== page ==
9.1% 2.9
External control exceeds acceptance limits
(analytical)
3.4% 3.4
Total incidences in test requests (preanalytic) 3.4% 3.4
Patient data missing (preanalytic) 3.4% 3.4

Given these error rates in just the usual % error format, it can be hard to know if (for example) a 0.2% rate for  insufficient sample (ESR) is good or bad. On the Sigma scale, that transforms into a 4.4 Sigma, which is considered  good. Surprisingly, the error rate for Hemolyzed serum samples, often considered the leading cause of pre-analytical errors, was actually pretty good in these laboratories. Just 0.6% samples (average of median laboratory rates) werer hemolyzed, for a Sigma-metric of 4.1.

The study found only 2 laboratory processes below 3 Sigma, which is considered the threshhold for acceptable performance in other industries. The majority of the other processes were between 3 and 5-Sigma.

What's interesting here is the fact that the analytical process is in the top 5 (in a three-way tie for third place) worst processes in the laboratory.

Now, when we look at the definition of the analytical quality indicator - External control exceeds acceptance limits - we find even more interesting information: "This indicator reflects the number of external control results that are more [than] 2 SD from the group mean of participants using the same method. It allows comparison of the performance of each laboratory with respect to the other laboratories operating under the same conditions." This analytical indicator is really measuring whether the individual laboratory is failing in comparison with an EQA group. This number is not truly reflective of the analytical outliers within the laboratories, nor are the limits on performance set based on the quality required by the tests. This is more of a consensus assessment - how many labs didn't get the same results as their fellow labs. Thus, this number may in fact be optimistically low. If you applied the proper QC design to these laboratories, you might find even more of these labs are exceeding the appropriate QC limits. [Of course, part of the reason why the study may not have tracked the internal analytical performance is the challenge it would face in determining the correct control limits for each laboratory and getting accurate reporting on the number of outliers.]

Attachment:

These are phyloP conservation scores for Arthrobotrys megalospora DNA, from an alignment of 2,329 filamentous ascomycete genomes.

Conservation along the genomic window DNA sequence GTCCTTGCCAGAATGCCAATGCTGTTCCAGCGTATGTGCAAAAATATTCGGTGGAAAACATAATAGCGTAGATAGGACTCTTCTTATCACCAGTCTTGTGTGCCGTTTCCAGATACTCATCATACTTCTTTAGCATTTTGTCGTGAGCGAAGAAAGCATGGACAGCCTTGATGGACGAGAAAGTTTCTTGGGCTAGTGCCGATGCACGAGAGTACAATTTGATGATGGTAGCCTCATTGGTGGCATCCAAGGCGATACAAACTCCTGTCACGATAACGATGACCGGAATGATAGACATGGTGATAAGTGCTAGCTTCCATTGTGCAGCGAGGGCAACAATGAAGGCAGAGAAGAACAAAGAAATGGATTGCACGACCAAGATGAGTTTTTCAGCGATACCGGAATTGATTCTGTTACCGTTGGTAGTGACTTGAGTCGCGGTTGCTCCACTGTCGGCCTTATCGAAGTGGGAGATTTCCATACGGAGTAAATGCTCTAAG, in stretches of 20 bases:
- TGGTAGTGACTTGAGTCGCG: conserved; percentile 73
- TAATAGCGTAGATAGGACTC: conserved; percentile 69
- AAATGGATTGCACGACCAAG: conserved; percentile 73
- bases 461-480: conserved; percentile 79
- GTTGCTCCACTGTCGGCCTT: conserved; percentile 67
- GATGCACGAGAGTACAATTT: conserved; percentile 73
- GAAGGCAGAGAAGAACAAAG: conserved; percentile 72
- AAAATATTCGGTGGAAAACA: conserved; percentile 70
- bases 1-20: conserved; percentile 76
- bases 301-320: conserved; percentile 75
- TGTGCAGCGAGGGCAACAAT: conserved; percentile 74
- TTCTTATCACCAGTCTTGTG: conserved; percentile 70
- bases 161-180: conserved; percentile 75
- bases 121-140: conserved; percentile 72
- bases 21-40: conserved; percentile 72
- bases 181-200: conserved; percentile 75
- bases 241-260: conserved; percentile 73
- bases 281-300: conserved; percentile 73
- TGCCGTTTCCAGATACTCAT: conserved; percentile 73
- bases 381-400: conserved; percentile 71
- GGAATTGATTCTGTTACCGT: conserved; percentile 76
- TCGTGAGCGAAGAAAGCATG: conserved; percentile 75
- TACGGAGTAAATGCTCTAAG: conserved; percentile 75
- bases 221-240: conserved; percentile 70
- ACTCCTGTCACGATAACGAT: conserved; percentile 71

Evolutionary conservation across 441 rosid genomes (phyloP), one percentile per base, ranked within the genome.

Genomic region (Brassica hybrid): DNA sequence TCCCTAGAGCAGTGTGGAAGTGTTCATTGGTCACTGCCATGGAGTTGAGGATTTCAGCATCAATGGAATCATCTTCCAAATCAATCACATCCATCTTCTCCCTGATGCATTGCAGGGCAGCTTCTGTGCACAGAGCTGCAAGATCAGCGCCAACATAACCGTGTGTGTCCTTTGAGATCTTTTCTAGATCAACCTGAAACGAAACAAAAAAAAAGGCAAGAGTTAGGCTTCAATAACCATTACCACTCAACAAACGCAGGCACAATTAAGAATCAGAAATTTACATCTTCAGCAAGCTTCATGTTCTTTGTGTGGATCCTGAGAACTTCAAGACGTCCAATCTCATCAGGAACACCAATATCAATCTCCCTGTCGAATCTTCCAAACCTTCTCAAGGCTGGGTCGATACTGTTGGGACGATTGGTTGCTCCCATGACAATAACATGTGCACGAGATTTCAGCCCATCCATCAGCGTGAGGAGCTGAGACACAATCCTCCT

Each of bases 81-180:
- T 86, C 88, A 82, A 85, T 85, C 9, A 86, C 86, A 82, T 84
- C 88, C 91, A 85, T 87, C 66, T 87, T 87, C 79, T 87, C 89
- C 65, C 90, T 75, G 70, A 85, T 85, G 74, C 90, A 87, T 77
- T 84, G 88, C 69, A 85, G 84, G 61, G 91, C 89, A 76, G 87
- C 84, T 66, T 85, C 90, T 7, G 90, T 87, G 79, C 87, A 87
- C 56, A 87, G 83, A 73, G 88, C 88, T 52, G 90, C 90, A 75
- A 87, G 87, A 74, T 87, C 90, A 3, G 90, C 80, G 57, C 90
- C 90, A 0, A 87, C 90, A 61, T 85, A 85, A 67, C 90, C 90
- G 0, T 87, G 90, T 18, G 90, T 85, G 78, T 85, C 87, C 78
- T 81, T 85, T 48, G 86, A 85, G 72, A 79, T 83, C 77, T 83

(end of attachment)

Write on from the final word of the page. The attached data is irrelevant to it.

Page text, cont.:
Nevertheless, this is a significant study in the literature, not only because it is tracking at least one measure of analytical quality (even though the indicator is less than ideal, it is an accomplishment that some level of analytical performance was tracked), but also for the fact that it converts these error rates into Six Sigma metrics. The benefit of transforming the error rates into Six Sigma metrics is that it makes plain which processes need improvement and which processes are acceptable.

Again, here's the full reference for the study:

Quality Indicators and specifications for key analytical-extraanalytical processes in the laboratory. Five years' experience using the Six Sigma concept. Antonia Llopis, Gloria Trujillo, Isabel Llovet, Ester Tarres, Merce Ibarz, Carme Biosca, Rose Ruiz, Jesus Alsina Kirchner, Virtudes Alvarez, Gloria Busquets, Vicenta Domenech, Carme Figueres, Joana Minchinela, Rosa Pastor, Carmen Perich, Carmen Ricos, Mireia Sansalvador, and Margarita Simon Palmada, Clin Chem Lab Med 2011;49(3):463-470

The lesson here - and the reason why this article is included with our Basic QC Practices lessons - is that analytical performance cannot be taken for granted. We cannot assume analytical errors don't occur, or that the errors that occur are minor and can be ignored. We have to pay as much attention to analytical errors as we pay to pre-analytical and post-analytical errors.